If you’re a middle-aged single woman who happens to own a cat (or even a few cats), you don’t have to be pigeonholed into the old “cat lady” adage. With an increasing number of women choosing to live an independent lifestyle, having a cat provides the same benefits of pet ownership but without the more dependent entanglements associated with having a dog or other high commitment companion animal. Although the “cat lady” stereotype prevails, you can still have a cat and not be a cat lady.
Typically a cat lady, while middle-aged and single, owns so many cats that is considered to be a case of animal hoarding. Cat ladies tend not to have enough property to safely care for numerous cats either, or they bundle the cats into one room or small area for all time. So, if you live on a farm or several acres of land, or have a large house and yard, you can definitely own several cats and not be thought of as a cat lady.
Cat ladies also tend to have no boundaries between human and animal interaction. Often a cat lady will refer to her cats as her “children” and make social and even financial decisions based on how it will impact her cats. However, this is a trait shared by many pet lovers, viewing their pets in the role of children and while it may cause some people to dismiss you, there will be many other pet lovers who support this attitude toward a pet. What probably matters most is how you demonstrate this affection for your cats when talking to other people.Do you currently model any cat lady behavior? Think about how you live your life––do you talk excessively about your cats and refer to them as your babies? Do you bring up the most tedious details about your cats when socializing or at work? Do you avoid social situations such as dating or having an evening with friends to be at home with the cats, fearing they'll be lonely or sad without you? Do you keep numerous photos of your cats on your desk at work, perhaps even a huge wall collage of them? If you answered “yes” to any of these questions, you may be treading dangerously close to cat lady territory. It's time to make changes before you go to the dark side!
Of course you love and adore your kitty; however, your cat sees you as his owner or companion and not as his mother. This is important to keep in mind because you will most likely outlive the animal. Thinking of the cat as anything more than just a pet not only puts you in cat lady territory, it can send you into a deep depression once the animal passes away.
Reduce the number of framed photos of your cat around your home or on your desk. It’s okay to maintain a small framed photo of your cat on your desk at work or on the entrance table at home, but having multiple framed photos screams “I’m a cat lady.”
Choose to be social over staying home with the kitty. The reason why having a cat is wonderful is that he doesn’t need to be walked or even taken to the bathroom. Cats are very content being on their own for long hours––capitalize on that fact and go out instead of staying home to cuddle up to your furry friend. He’ll understand if you ditch him for a hot date.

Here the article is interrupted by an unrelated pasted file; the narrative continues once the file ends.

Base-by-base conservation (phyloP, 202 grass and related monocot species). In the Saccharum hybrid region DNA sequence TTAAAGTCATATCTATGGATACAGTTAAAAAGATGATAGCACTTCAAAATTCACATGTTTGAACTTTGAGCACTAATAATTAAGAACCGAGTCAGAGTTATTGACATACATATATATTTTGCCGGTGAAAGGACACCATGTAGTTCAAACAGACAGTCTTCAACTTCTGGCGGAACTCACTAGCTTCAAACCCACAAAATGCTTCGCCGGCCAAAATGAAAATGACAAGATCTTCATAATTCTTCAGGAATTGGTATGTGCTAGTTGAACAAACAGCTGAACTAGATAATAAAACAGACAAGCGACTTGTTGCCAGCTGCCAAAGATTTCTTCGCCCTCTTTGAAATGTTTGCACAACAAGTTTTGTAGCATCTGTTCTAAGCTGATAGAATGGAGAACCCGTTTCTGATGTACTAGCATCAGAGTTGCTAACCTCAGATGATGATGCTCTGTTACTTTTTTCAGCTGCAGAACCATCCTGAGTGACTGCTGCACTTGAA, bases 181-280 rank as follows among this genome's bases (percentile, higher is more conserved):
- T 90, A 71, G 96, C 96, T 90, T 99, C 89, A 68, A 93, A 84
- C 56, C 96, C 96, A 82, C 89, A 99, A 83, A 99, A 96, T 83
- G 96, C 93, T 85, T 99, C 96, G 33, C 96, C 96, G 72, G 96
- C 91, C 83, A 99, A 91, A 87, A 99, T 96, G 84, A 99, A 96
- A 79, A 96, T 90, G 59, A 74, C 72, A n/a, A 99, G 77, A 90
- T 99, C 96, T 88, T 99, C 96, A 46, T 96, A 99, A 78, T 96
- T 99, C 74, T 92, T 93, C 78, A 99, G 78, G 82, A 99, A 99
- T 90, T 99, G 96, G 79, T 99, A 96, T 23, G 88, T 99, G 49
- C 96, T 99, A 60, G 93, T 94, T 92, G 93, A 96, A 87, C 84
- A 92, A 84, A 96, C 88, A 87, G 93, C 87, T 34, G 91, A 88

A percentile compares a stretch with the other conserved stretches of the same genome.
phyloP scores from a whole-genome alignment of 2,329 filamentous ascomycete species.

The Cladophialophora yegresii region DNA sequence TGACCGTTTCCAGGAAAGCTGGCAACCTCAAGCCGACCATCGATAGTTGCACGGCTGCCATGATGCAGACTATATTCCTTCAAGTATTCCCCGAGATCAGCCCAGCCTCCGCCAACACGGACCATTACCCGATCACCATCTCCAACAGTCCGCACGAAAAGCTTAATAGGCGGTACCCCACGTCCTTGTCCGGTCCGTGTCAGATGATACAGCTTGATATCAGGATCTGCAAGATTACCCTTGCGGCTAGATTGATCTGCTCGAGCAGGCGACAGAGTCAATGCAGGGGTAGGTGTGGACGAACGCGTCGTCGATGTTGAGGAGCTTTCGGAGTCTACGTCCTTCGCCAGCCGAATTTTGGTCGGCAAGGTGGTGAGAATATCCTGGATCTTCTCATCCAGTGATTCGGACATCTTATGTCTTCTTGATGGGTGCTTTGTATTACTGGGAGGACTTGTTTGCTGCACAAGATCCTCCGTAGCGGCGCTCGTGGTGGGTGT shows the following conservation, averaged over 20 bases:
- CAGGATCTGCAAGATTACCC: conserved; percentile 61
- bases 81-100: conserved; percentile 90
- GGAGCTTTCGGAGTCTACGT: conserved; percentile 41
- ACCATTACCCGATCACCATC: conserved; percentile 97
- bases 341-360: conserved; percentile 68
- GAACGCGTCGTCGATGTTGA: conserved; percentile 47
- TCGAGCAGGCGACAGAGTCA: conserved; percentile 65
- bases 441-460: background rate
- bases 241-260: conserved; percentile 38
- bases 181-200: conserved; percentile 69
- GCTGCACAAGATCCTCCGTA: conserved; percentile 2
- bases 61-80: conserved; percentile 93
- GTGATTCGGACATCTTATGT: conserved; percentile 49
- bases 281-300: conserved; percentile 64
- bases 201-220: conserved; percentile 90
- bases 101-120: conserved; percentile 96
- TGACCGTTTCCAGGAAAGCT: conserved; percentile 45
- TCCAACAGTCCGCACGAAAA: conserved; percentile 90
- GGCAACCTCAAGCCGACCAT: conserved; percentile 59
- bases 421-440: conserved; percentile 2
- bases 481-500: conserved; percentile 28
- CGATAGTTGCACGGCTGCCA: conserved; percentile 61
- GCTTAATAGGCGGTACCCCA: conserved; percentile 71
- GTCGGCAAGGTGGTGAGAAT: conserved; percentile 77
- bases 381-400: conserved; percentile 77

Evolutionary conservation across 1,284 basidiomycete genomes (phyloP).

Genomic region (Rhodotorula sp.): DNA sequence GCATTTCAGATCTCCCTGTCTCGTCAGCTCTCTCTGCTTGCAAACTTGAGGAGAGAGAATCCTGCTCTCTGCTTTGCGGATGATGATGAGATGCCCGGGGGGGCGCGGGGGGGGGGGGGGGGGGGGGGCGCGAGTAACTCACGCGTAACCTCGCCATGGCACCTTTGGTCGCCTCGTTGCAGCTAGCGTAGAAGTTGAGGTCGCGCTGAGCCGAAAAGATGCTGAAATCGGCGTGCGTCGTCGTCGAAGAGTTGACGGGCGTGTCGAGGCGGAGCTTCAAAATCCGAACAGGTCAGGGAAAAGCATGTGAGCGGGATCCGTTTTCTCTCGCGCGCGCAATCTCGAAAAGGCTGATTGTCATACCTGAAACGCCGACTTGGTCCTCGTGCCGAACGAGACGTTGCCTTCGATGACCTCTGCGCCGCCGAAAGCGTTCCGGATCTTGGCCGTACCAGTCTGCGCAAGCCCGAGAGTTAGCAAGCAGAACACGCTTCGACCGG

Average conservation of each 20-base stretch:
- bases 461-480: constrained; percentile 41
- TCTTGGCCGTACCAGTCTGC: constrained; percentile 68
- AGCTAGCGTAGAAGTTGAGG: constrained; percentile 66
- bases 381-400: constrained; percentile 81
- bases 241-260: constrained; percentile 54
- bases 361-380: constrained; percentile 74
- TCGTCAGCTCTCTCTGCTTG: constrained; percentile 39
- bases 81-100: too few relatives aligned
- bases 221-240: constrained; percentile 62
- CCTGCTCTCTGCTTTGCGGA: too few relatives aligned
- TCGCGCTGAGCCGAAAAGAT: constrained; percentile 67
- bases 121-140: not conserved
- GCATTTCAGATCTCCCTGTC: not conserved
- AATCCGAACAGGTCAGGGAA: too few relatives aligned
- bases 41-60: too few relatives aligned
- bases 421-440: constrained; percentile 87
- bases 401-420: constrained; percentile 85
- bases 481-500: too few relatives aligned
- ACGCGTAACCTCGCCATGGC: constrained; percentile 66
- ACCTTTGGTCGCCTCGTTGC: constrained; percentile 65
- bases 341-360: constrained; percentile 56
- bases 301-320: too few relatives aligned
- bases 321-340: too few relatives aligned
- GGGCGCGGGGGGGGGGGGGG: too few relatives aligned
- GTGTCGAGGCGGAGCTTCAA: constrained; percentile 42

Your cat should have things to do while you're out, such as toys to play with. It's also a good idea to have two cats, so that they can amuse each other and not feel lonely.
If you've chosen a Siamese or similar breed that can't abide being left alone and attaches to a single human, you're probably going to find leaving him much harder. In this case, it is highly advisable to have another cat or to get a pet-sitter when you're out for long hours. This type of cat is best in a household where someone is always around, so if that's not your case, be sure to get him a pal.
Avoid talking about your cat when on a date or with friends. If your cat did something extremely funny or cute, by all means tell friends about it once, and only now and then. But, for example, if a friend is telling a story about what her baby did the other day, don’t butt in with a story about your cat. It will sound like you are comparing your cat to your friend’s baby––total cat lady behavior.
Stop at two cats. As hard as that may sound, anyone who owns more than two cats is surpassing the title of “pet owner” and entering into the “pet collector” zone. In some cases you may be able to get away with possibly three or four cats at most, if you live on a large property or if there are extenuating circumstances such as a rescue situation. Beyond this, you're creating a cat colony and all the hassles, smells, mess and whispered rumors that come with that.
Never dress your cats in clothing or costumes. Unless you want to be a cat lady, don’t buy, make or accept gifts of clothing to dress up your cat. Even on Halloween, resist the angel cat Halloween costume. The same goes for your wardrobe. Any cat t-shirts or sweaters need to hit the Goodwill pile ASAP.
The only exception to this is for health reasons directed by your vet, such as a blanket coat or an Elizabethan collar to stop scratching or biting. These are medical aids, not fashion accessories.
Spay or neuter your cats. Contribute to the solution and have your animals neutered when they are young. Part of the problem with a society overrun by domestic animals is that pet owners don’t spay or neuter their animals. And a cat lady often uses the excuse that cats deserve their fun and that removing their sexuality is cruel. Having too many unloved kittens around is cruel. Part of not being a cat lady is being a responsible pet owner.
Realize that some detractors may be jealous of the implications of your lifestyle––you're free to make your own choices, your cats aren't telling you how to behave or what to do all the time and you have non-judgmental companionship.